If the little green women with the antennae sticking out of their heads were to land their spaceships on earth today and rummage through my postbag, they could very well get the impression that a subject called Shakespeare was the only thing pupils studied in a peculiar contrivance called the national curriculum.
According to some earthlings of my acquaintance, they wouldn't be far wrong. Anyway, for terrestrial teachers who are indeed wrapped up, swept away or just plain bogged down with Shakespeare, there is no shortage of down-to-earth workshops to help them. A day conference run by the National Theatre on March 18 offers teachers in schools and further and higher education seminars, practical sessions, workshops and a performance of the touring production of The Tempest. Alongside Toby Jones of Theatre de Complicite leading a workshop on Shakespeare and Physical Theatre, and composer Gary Yershon of the National and Royal Shakespeare Company talking about Music in Shakespeare, editors of the New Arden Shakespeare will discuss editing the texts for performance.
Other experts will be on hand, too, to help cover an awful lot of territory in nine hours. The conference is being held at the Roehampton Institute in south west London. Enquiries: 0181 392 3230. Bookings: 0171 928 2252.
Up in the north east, the West Yorkshire Playhouse and Leeds Education Authority are doing their bit to confirm the worst suspicions of our interplanetary guests. Teaching Shakespeare, on March 24 and 25, is being presented by an interesting partnership of directors including Prunella Scales, Neil Bartlett, Barrie Rutter and Jude Kelly together with educationalists. Also at the Playhouse: a two day conference on Arts for the Under Fives: Working Towards a National Policy, on March 31 and April 1. The aim is to provide a forum for parents, playgroup leaders, arts practitioners, nursery and reception advisers and others to cut through the political rhetoric surrounding nursery education to look at what form that education should take and the important part that the arts should be playing in it. For details and bookings for both events, contact conference co-ordinator Bethan Bligh on 0113 244 2141.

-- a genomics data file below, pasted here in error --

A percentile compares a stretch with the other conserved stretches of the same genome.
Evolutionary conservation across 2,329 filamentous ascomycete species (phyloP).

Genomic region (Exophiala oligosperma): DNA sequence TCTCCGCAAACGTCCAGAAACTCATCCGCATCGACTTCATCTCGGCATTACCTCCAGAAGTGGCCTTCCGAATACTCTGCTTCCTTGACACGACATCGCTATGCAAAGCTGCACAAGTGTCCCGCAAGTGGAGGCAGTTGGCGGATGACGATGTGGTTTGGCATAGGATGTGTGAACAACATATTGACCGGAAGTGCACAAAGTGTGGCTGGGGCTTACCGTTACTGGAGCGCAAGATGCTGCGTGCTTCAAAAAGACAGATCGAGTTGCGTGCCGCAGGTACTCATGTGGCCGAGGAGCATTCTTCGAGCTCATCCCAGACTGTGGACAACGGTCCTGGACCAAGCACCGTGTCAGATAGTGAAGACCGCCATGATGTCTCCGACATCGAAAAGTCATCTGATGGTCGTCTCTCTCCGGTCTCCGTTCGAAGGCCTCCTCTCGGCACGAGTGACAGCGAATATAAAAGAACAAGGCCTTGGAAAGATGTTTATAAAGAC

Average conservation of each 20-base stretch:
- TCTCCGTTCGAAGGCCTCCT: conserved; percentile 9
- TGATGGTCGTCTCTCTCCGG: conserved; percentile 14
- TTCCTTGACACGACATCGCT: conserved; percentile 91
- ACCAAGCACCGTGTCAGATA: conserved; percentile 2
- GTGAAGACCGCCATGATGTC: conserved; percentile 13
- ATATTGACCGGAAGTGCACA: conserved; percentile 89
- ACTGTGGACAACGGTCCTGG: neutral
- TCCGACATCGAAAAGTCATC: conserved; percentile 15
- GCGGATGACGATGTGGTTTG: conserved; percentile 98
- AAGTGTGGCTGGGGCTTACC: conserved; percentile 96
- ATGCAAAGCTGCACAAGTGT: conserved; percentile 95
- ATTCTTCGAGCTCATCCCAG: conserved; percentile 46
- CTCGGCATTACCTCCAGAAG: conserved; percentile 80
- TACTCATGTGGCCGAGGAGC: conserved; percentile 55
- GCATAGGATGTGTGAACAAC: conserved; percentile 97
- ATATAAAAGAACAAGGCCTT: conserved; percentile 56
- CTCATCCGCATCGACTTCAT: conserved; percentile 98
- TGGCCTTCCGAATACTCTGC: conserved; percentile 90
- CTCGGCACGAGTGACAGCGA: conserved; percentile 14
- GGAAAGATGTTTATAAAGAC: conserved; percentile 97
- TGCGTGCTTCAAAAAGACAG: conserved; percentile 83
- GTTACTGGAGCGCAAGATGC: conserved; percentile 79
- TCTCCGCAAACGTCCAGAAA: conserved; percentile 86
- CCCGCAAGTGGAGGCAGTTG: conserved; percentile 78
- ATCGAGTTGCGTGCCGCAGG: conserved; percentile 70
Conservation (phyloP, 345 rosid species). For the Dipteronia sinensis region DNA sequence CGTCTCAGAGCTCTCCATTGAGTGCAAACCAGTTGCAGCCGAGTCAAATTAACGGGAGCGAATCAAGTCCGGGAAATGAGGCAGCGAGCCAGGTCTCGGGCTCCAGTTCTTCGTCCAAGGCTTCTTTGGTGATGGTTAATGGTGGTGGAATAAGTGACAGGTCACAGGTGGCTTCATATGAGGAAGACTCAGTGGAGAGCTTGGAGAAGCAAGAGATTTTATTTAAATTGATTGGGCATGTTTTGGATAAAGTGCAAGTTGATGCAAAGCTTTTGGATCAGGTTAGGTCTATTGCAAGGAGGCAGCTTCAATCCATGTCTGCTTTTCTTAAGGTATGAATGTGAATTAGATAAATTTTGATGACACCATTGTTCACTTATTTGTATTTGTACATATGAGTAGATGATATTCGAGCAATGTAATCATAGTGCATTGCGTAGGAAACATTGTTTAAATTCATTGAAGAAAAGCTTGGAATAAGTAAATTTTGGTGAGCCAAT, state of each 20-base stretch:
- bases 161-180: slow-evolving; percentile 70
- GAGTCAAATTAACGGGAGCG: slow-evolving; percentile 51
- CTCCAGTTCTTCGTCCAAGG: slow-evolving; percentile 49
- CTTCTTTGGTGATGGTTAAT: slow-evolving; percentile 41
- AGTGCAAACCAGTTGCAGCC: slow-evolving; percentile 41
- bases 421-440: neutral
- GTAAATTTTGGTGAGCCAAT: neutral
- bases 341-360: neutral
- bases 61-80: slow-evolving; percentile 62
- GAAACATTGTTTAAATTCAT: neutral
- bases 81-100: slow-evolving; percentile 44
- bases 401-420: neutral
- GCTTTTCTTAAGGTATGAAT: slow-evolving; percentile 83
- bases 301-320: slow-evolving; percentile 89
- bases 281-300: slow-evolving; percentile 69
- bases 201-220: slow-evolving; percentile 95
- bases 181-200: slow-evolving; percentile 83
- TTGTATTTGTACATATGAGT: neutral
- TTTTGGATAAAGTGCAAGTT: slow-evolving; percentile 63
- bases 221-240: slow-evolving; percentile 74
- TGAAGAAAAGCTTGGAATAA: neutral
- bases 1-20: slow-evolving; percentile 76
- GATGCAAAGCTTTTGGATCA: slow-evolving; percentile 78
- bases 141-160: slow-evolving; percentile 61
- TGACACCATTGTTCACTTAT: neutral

But don't think I've finished with Shakespeare yet. At the Bridewell, the Victorian swimming pool in the City of London recently converted into a theatre, artistic director Carol Metcalfe directs A Midsummer Night's Dream, using a circus format. For information about schools matinees, ring 071 353 0259. Bookings on 071 936 3456. The play runs until the end of March at the Bridewell Theatre, Bride Lane, Fleet Street, London EC4.
Not exactly Shakespeare, but not exactly not Shakespeare is If We Shadows, the Young Vic's presentation of Insomniac Productions' play which is both a version of A Midsummer Night's Dream and a play about it. Conceived and directed by Pete Brooks, it's a contemporary story of a haunted house in which the ghost is Shakespeare's play. Suitable for GCSE students and upwards, it runs from March 7 to 25. Bookings on 071 928 6363.
Wolsey Theatre in association with Cambridge Theatre Company present the world premiere of Philip Osment's What I Did in the Holidays from March 7 to 18. Set in Devon in the '60s, it's about an 11-year-old boy set to start grammar school. For details and bookings, ring 01473 253 725.
And finally . . . not for the faint-hearted drama teacher, pupil or parents in the audience: step right up for the amazingly ambitious Woodkirk High School play, the circus musical Barnum. A cast of 40 Wakefield students will have their audience oohing and aahing and no doubt biting their nails up to their elbows.
To ensure the safety of the performers, who are national level gymnasts and baton twirlers, local engineering firms have been called in to help with the design, construction and maintenance of the high wire. The show runs from March 20 to 25. To buy tickets, contact the school on 0113 253 3930.